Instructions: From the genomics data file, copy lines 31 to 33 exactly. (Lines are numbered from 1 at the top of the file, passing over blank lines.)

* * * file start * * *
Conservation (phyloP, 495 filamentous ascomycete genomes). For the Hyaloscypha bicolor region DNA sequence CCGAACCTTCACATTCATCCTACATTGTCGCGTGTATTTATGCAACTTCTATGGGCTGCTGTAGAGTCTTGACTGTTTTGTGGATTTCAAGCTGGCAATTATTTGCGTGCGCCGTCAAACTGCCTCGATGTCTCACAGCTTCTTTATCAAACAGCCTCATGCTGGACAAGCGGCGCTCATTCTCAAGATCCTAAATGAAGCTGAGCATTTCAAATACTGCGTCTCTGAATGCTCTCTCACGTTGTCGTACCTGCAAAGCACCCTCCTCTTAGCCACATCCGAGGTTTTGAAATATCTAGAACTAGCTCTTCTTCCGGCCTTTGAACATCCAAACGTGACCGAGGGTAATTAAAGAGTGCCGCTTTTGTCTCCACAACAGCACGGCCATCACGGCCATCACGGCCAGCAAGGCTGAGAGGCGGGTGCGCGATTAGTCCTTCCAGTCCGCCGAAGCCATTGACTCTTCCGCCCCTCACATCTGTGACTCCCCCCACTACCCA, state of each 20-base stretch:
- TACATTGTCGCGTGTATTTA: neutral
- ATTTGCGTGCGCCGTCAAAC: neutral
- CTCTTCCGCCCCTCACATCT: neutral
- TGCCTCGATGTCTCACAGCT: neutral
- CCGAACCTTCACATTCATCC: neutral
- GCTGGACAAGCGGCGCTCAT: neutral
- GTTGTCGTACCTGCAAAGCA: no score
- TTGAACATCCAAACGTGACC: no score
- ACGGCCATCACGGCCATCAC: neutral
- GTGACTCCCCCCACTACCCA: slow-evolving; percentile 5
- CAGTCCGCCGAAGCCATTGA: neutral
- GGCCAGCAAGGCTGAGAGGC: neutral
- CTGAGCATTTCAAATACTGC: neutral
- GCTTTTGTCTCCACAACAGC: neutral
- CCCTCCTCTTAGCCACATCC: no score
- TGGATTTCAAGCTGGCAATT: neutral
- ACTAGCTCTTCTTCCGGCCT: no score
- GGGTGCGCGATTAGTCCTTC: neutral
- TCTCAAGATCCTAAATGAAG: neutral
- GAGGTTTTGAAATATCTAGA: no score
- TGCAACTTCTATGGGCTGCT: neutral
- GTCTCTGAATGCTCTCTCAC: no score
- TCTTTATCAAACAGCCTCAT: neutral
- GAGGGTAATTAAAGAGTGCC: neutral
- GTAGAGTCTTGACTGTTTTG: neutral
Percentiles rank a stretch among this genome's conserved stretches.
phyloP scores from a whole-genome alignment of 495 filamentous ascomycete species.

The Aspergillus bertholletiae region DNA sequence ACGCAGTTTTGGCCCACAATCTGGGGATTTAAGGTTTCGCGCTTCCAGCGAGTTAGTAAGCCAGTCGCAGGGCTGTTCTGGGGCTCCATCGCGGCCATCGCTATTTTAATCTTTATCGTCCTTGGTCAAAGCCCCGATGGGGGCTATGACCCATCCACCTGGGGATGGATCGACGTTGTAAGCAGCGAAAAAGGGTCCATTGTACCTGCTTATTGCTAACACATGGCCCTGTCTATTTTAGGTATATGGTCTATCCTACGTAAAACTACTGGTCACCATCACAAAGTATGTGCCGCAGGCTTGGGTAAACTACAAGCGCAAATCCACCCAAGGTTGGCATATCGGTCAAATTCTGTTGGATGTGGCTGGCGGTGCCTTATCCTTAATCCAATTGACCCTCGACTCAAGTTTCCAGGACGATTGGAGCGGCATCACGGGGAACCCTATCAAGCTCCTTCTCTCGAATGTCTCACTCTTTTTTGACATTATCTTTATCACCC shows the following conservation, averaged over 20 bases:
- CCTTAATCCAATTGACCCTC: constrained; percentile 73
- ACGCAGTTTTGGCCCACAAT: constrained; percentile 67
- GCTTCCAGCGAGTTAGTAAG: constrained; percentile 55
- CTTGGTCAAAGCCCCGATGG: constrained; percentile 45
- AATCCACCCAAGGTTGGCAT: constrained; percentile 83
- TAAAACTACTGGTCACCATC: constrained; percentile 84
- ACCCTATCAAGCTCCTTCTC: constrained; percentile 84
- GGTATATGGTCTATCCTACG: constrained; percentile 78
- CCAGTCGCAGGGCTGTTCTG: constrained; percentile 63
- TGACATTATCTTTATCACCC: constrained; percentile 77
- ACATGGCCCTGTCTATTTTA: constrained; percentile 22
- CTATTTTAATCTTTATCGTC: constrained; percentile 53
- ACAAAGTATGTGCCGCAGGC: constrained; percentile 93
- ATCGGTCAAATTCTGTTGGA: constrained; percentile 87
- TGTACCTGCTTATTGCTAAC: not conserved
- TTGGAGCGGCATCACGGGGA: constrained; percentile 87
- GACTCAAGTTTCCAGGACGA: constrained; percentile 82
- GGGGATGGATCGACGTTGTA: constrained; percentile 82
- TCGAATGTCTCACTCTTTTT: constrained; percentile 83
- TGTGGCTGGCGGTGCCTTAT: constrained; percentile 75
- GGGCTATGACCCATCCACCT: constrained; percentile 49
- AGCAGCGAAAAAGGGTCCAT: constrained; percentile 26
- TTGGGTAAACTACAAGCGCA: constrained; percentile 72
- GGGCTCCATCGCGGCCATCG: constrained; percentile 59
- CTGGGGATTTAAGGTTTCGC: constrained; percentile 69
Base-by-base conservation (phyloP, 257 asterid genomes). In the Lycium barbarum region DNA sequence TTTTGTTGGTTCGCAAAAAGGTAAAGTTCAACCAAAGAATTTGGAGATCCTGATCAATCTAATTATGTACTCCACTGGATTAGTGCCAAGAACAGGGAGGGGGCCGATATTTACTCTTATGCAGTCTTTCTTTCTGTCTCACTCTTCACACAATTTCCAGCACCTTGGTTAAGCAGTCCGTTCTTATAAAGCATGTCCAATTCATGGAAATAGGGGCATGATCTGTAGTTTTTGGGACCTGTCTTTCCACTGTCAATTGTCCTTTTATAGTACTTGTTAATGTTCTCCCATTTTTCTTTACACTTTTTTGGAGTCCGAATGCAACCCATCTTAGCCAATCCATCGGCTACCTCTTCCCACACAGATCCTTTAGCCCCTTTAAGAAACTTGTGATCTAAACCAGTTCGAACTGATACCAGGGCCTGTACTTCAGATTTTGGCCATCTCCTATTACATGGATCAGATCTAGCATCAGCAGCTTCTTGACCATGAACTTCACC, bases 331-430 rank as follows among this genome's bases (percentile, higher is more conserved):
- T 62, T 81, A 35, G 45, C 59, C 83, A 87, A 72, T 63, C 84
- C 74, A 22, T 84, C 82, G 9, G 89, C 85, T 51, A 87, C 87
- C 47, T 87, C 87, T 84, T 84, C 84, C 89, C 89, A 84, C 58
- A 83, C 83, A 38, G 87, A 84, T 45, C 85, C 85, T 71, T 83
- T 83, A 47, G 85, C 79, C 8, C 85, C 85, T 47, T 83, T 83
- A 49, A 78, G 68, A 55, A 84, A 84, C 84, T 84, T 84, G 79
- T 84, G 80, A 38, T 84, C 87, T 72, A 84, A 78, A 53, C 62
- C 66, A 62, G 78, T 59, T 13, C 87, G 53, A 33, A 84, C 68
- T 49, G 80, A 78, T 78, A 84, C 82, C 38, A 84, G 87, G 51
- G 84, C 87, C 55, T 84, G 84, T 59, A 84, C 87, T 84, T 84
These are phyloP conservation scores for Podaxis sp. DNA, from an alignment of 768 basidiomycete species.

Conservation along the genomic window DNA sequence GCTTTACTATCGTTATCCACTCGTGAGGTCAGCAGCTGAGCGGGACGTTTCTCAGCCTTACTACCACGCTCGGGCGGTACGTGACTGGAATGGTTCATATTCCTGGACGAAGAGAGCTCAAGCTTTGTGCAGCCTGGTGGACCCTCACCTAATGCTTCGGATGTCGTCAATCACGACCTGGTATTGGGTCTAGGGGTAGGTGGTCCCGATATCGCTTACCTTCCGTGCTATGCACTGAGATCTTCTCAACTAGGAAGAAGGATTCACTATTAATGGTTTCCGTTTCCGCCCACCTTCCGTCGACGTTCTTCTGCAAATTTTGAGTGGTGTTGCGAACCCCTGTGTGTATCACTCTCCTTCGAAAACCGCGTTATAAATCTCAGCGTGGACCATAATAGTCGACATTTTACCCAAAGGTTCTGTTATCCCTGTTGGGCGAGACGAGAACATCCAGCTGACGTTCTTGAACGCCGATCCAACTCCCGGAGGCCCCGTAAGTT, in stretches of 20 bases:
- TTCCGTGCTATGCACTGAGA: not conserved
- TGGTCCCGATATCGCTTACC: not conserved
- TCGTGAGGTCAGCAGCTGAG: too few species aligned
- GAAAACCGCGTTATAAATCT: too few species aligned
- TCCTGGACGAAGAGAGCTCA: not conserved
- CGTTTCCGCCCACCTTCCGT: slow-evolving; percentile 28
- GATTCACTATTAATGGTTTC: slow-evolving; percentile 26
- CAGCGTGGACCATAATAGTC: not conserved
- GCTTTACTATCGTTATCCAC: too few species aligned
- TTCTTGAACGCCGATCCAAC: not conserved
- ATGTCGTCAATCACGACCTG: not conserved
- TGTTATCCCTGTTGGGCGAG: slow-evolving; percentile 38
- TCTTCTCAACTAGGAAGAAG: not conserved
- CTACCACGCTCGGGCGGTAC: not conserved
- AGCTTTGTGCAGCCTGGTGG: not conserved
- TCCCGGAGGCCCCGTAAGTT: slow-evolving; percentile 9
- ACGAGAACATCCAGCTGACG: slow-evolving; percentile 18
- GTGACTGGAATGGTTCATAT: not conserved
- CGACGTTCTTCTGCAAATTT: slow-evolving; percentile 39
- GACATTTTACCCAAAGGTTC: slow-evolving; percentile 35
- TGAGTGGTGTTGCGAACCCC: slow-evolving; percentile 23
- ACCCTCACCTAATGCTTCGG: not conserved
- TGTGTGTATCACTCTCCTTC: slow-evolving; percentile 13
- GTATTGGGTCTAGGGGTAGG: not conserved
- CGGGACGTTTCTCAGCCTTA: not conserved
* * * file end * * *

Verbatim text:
- ACGCAGTTTTGGCCCACAAT: constrained; percentile 67
- GCTTCCAGCGAGTTAGTAAG: constrained; percentile 55
- CTTGGTCAAAGCCCCGATGG: constrained; percentile 45